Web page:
Return home by villagers near Fukushima nuke plant postponed


The government has postponed plans to lift the evacuation advisory for the village of Kawauchi, Fukushima Prefecture, which was tainted by radiation during the three meltdowns at the Fukushima No. 1 nuclear plant in March 2011.

The government had proposed lifting the advisory on July 26 because radiation levels had fallen, but residents were skeptical of the proposal.

After meeting with residents on Sunday, Reconstruction Agency official Takashi Kumagai said it would be best to determine the timing after further discussions with the village.

Kawauchi is one of the places within 20 km of the Fukushima No. 1 plant classified as areas where evacuation advisories might be removed and where residency is restricted.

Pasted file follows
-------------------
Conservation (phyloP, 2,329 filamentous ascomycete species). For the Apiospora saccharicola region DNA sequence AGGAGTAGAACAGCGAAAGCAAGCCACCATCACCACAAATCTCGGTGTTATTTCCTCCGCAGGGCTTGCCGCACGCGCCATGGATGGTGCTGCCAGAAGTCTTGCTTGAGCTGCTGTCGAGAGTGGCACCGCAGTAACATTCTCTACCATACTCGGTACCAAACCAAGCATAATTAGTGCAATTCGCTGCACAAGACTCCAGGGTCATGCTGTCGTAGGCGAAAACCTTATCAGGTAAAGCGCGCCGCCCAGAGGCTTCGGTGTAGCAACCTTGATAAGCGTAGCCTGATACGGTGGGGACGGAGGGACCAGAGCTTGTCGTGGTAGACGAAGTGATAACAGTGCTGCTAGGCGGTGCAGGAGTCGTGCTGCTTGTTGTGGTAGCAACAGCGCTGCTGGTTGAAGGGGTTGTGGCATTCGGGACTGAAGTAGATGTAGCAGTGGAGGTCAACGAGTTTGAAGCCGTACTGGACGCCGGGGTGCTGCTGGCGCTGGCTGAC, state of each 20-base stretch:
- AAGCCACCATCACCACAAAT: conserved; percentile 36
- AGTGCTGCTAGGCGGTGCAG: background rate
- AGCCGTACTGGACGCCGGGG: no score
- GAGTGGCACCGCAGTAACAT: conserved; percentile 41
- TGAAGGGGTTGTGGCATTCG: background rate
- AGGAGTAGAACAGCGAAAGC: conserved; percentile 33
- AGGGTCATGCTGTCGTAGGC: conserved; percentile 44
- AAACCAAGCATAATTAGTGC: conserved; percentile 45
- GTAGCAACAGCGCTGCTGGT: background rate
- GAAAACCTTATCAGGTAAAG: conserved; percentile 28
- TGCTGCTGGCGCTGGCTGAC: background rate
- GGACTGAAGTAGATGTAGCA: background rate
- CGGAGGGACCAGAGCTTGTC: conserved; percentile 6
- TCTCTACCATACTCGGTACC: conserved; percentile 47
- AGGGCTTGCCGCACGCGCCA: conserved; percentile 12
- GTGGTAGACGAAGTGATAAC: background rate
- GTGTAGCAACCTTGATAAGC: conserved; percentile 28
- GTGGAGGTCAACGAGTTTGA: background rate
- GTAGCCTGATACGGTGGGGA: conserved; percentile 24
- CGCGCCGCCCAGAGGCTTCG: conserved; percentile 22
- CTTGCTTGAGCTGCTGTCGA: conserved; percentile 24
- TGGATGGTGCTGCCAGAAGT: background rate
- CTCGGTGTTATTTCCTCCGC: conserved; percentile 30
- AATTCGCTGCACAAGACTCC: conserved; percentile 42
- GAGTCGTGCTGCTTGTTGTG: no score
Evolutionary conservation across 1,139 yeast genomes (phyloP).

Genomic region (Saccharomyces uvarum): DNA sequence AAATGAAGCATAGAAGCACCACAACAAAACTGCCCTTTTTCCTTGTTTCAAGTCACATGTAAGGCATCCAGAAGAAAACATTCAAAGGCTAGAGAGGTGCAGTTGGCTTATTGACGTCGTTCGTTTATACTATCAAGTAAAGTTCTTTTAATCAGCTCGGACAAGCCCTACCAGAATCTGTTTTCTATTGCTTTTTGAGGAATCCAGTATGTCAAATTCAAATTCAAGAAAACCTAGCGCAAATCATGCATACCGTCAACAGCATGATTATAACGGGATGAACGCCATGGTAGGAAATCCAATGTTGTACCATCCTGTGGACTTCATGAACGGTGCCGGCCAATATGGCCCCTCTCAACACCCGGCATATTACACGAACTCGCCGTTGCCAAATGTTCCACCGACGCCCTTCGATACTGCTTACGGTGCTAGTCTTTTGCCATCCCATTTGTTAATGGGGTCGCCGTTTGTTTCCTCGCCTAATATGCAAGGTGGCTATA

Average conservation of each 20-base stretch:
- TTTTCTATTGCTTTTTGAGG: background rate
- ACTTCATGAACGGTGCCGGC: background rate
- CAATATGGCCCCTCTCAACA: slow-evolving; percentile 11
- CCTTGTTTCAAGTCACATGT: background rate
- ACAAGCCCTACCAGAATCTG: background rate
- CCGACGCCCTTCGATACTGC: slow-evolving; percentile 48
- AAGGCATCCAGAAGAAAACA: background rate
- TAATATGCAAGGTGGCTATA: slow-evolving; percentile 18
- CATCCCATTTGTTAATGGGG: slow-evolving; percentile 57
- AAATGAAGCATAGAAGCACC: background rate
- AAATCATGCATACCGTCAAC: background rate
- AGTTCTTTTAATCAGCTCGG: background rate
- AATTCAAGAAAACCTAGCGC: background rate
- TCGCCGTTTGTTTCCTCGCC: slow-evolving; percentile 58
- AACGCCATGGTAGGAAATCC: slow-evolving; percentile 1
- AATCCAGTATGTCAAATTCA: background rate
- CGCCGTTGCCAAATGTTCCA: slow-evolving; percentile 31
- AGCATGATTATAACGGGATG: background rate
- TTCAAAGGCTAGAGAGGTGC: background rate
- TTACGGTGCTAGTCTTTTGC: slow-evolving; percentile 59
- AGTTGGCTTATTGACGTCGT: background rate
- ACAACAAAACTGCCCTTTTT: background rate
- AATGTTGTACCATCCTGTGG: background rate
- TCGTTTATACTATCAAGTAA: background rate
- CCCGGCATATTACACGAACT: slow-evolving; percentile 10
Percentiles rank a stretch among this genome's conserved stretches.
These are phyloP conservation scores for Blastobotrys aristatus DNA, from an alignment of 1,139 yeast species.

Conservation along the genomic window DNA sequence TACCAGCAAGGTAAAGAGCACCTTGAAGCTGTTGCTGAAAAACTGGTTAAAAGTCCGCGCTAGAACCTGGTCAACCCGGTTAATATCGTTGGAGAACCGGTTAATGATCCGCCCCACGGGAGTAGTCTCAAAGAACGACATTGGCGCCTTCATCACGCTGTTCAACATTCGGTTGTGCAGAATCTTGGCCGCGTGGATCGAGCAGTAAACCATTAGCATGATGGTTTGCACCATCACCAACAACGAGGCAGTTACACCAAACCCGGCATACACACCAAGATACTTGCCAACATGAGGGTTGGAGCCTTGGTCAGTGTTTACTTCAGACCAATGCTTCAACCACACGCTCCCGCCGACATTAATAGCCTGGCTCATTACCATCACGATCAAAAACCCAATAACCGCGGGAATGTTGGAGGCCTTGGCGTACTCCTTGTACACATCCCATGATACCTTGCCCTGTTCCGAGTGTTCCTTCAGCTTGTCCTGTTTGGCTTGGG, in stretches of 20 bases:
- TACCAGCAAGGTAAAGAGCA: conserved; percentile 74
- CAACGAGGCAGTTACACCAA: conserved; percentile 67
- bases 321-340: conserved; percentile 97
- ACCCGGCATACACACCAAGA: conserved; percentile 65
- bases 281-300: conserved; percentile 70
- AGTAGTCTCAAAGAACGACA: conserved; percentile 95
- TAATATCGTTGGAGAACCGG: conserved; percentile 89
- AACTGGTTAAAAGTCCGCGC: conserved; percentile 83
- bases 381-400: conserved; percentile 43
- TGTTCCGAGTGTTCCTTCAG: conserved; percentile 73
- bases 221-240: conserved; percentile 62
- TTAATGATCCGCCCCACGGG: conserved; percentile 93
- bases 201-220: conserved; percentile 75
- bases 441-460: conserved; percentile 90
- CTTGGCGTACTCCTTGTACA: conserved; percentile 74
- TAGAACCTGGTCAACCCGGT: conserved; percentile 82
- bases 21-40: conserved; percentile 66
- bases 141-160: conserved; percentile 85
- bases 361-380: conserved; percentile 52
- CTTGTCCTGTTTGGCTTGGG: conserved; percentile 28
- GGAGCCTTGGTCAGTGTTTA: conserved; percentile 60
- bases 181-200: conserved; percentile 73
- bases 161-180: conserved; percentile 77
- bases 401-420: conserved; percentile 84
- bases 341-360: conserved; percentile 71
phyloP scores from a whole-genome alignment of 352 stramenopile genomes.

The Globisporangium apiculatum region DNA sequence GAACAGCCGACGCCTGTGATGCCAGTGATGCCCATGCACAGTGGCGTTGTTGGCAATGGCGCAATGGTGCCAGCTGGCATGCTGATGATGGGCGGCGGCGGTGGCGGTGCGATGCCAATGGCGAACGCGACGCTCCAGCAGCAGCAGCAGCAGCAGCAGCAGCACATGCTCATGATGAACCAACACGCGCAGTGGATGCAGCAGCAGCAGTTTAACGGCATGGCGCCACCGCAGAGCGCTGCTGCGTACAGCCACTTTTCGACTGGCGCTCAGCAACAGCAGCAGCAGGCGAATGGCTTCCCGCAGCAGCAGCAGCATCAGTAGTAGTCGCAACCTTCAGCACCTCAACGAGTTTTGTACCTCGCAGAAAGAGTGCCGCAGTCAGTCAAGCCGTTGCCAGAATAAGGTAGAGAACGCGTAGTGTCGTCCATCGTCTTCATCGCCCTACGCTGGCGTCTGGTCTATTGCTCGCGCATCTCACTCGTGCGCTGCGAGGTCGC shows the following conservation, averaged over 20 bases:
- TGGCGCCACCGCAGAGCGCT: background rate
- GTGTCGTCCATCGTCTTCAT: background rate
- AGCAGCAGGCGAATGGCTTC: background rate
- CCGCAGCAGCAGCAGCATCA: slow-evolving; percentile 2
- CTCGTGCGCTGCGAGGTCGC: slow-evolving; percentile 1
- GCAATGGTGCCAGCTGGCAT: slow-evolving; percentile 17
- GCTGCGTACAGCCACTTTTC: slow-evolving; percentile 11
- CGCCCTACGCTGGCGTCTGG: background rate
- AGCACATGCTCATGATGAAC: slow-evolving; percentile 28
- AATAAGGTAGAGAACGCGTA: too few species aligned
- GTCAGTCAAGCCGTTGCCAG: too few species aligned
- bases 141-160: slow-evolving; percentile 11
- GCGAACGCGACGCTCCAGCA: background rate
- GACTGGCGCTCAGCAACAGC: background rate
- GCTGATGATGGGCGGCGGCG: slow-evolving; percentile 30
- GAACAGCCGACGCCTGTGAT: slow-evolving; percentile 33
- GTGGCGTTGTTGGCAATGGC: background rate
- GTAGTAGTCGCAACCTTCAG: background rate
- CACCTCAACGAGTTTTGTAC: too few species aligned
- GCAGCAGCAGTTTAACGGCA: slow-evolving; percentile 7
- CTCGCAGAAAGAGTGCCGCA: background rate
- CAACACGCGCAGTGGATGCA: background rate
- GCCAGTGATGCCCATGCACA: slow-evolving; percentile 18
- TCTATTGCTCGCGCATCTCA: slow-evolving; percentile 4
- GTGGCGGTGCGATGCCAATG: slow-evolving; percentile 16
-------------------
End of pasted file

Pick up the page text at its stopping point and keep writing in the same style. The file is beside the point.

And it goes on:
Some evacuees began extended stays at their homes in April ahead of what they hoped would be a permanent return once decontamination work is completed by the central government.

Kumagai said the government will discuss extending the long-stay program, which started on April 26, and other matters.

During Sunday’s consultations, which were held further west in the city of Koriyama, officials from the Cabinet Office and the Environment Ministry reported that radiation levels had dropped by an average of 63 percent since decontamination began and that improvements had been made to the village’s infrastructure.

Besides the proposal to lift the evacuation advisory, the government also put forward the idea of reclassifying an area where residency is restricted into an area where preparations can be made for the lifting of the advisory.